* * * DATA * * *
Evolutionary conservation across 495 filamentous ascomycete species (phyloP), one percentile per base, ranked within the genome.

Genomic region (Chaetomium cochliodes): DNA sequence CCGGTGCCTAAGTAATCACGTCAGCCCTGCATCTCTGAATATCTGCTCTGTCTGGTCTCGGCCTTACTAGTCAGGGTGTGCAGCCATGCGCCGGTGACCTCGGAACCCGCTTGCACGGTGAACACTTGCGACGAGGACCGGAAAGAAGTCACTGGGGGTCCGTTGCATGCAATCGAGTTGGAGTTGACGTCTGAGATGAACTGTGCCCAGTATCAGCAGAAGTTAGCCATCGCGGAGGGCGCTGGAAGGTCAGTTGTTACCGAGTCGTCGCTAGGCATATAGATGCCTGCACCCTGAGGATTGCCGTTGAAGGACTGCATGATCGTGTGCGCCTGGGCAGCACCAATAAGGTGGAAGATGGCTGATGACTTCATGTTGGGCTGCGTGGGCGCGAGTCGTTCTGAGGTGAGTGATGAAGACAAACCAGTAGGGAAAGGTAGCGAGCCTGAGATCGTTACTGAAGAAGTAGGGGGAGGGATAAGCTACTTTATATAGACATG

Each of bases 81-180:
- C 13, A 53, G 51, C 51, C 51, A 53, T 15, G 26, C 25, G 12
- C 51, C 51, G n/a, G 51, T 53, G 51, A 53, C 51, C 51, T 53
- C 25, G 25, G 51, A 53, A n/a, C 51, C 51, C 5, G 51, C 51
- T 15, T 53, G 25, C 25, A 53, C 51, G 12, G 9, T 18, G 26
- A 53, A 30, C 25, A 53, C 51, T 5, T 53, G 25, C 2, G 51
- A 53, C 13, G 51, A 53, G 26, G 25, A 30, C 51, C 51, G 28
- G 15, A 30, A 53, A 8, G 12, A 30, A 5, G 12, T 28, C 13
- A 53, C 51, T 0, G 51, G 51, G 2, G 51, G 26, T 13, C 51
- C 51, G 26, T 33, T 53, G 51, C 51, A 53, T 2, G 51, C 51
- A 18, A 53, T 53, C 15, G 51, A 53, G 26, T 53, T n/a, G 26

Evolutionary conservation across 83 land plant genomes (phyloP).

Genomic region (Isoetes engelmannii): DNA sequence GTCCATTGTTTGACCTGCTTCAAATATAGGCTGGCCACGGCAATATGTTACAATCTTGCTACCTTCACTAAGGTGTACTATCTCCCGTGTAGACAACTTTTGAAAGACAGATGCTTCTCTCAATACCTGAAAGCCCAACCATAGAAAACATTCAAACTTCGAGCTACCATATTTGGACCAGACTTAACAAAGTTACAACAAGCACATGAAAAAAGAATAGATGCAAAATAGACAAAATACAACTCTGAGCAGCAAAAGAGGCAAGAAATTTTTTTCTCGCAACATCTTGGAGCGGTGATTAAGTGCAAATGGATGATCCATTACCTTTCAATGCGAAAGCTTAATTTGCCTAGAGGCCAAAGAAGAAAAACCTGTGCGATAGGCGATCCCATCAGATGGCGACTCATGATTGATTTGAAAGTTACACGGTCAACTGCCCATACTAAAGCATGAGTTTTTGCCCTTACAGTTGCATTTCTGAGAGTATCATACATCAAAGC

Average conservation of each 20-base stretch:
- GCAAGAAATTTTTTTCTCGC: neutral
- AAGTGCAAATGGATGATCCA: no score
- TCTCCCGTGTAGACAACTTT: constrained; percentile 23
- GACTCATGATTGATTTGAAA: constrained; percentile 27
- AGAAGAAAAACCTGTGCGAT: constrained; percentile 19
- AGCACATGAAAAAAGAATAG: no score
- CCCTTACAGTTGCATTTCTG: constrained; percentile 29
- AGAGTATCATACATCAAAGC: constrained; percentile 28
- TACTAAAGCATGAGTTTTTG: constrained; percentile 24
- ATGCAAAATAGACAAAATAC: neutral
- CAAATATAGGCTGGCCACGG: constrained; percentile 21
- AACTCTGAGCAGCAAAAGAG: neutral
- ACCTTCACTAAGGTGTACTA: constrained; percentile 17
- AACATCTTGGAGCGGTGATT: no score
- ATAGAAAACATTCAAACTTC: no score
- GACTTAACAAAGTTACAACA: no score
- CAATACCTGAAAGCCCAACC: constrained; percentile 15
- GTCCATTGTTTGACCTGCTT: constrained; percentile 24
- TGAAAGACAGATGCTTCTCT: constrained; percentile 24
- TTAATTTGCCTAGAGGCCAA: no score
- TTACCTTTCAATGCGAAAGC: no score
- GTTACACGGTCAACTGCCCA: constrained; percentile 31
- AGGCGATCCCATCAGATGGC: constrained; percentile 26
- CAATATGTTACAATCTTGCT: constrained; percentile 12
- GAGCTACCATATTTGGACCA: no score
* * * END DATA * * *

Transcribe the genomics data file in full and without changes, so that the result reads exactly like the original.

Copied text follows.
Evolutionary conservation across 495 filamentous ascomycete species (phyloP), one percentile per base, ranked within the genome.

Genomic region (Chaetomium cochliodes): DNA sequence CCGGTGCCTAAGTAATCACGTCAGCCCTGCATCTCTGAATATCTGCTCTGTCTGGTCTCGGCCTTACTAGTCAGGGTGTGCAGCCATGCGCCGGTGACCTCGGAACCCGCTTGCACGGTGAACACTTGCGACGAGGACCGGAAAGAAGTCACTGGGGGTCCGTTGCATGCAATCGAGTTGGAGTTGACGTCTGAGATGAACTGTGCCCAGTATCAGCAGAAGTTAGCCATCGCGGAGGGCGCTGGAAGGTCAGTTGTTACCGAGTCGTCGCTAGGCATATAGATGCCTGCACCCTGAGGATTGCCGTTGAAGGACTGCATGATCGTGTGCGCCTGGGCAGCACCAATAAGGTGGAAGATGGCTGATGACTTCATGTTGGGCTGCGTGGGCGCGAGTCGTTCTGAGGTGAGTGATGAAGACAAACCAGTAGGGAAAGGTAGCGAGCCTGAGATCGTTACTGAAGAAGTAGGGGGAGGGATAAGCTACTTTATATAGACATG

Each of bases 81-180:
- C 13, A 53, G 51, C 51, C 51, A 53, T 15, G 26, C 25, G 12
- C 51, C 51, G n/a, G 51, T 53, G 51, A 53, C 51, C 51, T 53
- C 25, G 25, G 51, A 53, A n/a, C 51, C 51, C 5, G 51, C 51
- T 15, T 53, G 25, C 25, A 53, C 51, G 12, G 9, T 18, G 26
- A 53, A 30, C 25, A 53, C 51, T 5, T 53, G 25, C 2, G 51
- A 53, C 13, G 51, A 53, G 26, G 25, A 30, C 51, C 51, G 28
- G 15, A 30, A 53, A 8, G 12, A 30, A 5, G 12, T 28, C 13
- A 53, C 51, T 0, G 51, G 51, G 2, G 51, G 26, T 13, C 51
- C 51, G 26, T 33, T 53, G 51, C 51, A 53, T 2, G 51, C 51
- A 18, A 53, T 53, C 15, G 51, A 53, G 26, T 53, T n/a, G 26

Evolutionary conservation across 83 land plant genomes (phyloP).

Genomic region (Isoetes engelmannii): DNA sequence GTCCATTGTTTGACCTGCTTCAAATATAGGCTGGCCACGGCAATATGTTACAATCTTGCTACCTTCACTAAGGTGTACTATCTCCCGTGTAGACAACTTTTGAAAGACAGATGCTTCTCTCAATACCTGAAAGCCCAACCATAGAAAACATTCAAACTTCGAGCTACCATATTTGGACCAGACTTAACAAAGTTACAACAAGCACATGAAAAAAGAATAGATGCAAAATAGACAAAATACAACTCTGAGCAGCAAAAGAGGCAAGAAATTTTTTTCTCGCAACATCTTGGAGCGGTGATTAAGTGCAAATGGATGATCCATTACCTTTCAATGCGAAAGCTTAATTTGCCTAGAGGCCAAAGAAGAAAAACCTGTGCGATAGGCGATCCCATCAGATGGCGACTCATGATTGATTTGAAAGTTACACGGTCAACTGCCCATACTAAAGCATGAGTTTTTGCCCTTACAGTTGCATTTCTGAGAGTATCATACATCAAAGC

Average conservation of each 20-base stretch:
- GCAAGAAATTTTTTTCTCGC: neutral
- AAGTGCAAATGGATGATCCA: no score
- TCTCCCGTGTAGACAACTTT: constrained; percentile 23
- GACTCATGATTGATTTGAAA: constrained; percentile 27
- AGAAGAAAAACCTGTGCGAT: constrained; percentile 19
- AGCACATGAAAAAAGAATAG: no score
- CCCTTACAGTTGCATTTCTG: constrained; percentile 29
- AGAGTATCATACATCAAAGC: constrained; percentile 28
- TACTAAAGCATGAGTTTTTG: constrained; percentile 24
- ATGCAAAATAGACAAAATAC: neutral
- CAAATATAGGCTGGCCACGG: constrained; percentile 21
- AACTCTGAGCAGCAAAAGAG: neutral
- ACCTTCACTAAGGTGTACTA: constrained; percentile 17
- AACATCTTGGAGCGGTGATT: no score
- ATAGAAAACATTCAAACTTC: no score
- GACTTAACAAAGTTACAACA: no score
- CAATACCTGAAAGCCCAACC: constrained; percentile 15
- GTCCATTGTTTGACCTGCTT: constrained; percentile 24
- TGAAAGACAGATGCTTCTCT: constrained; percentile 24
- TTAATTTGCCTAGAGGCCAA: no score
- TTACCTTTCAATGCGAAAGC: no score
- GTTACACGGTCAACTGCCCA: constrained; percentile 31
- AGGCGATCCCATCAGATGGC: constrained; percentile 26
- CAATATGTTACAATCTTGCT: constrained; percentile 12
- GAGCTACCATATTTGGACCA: no score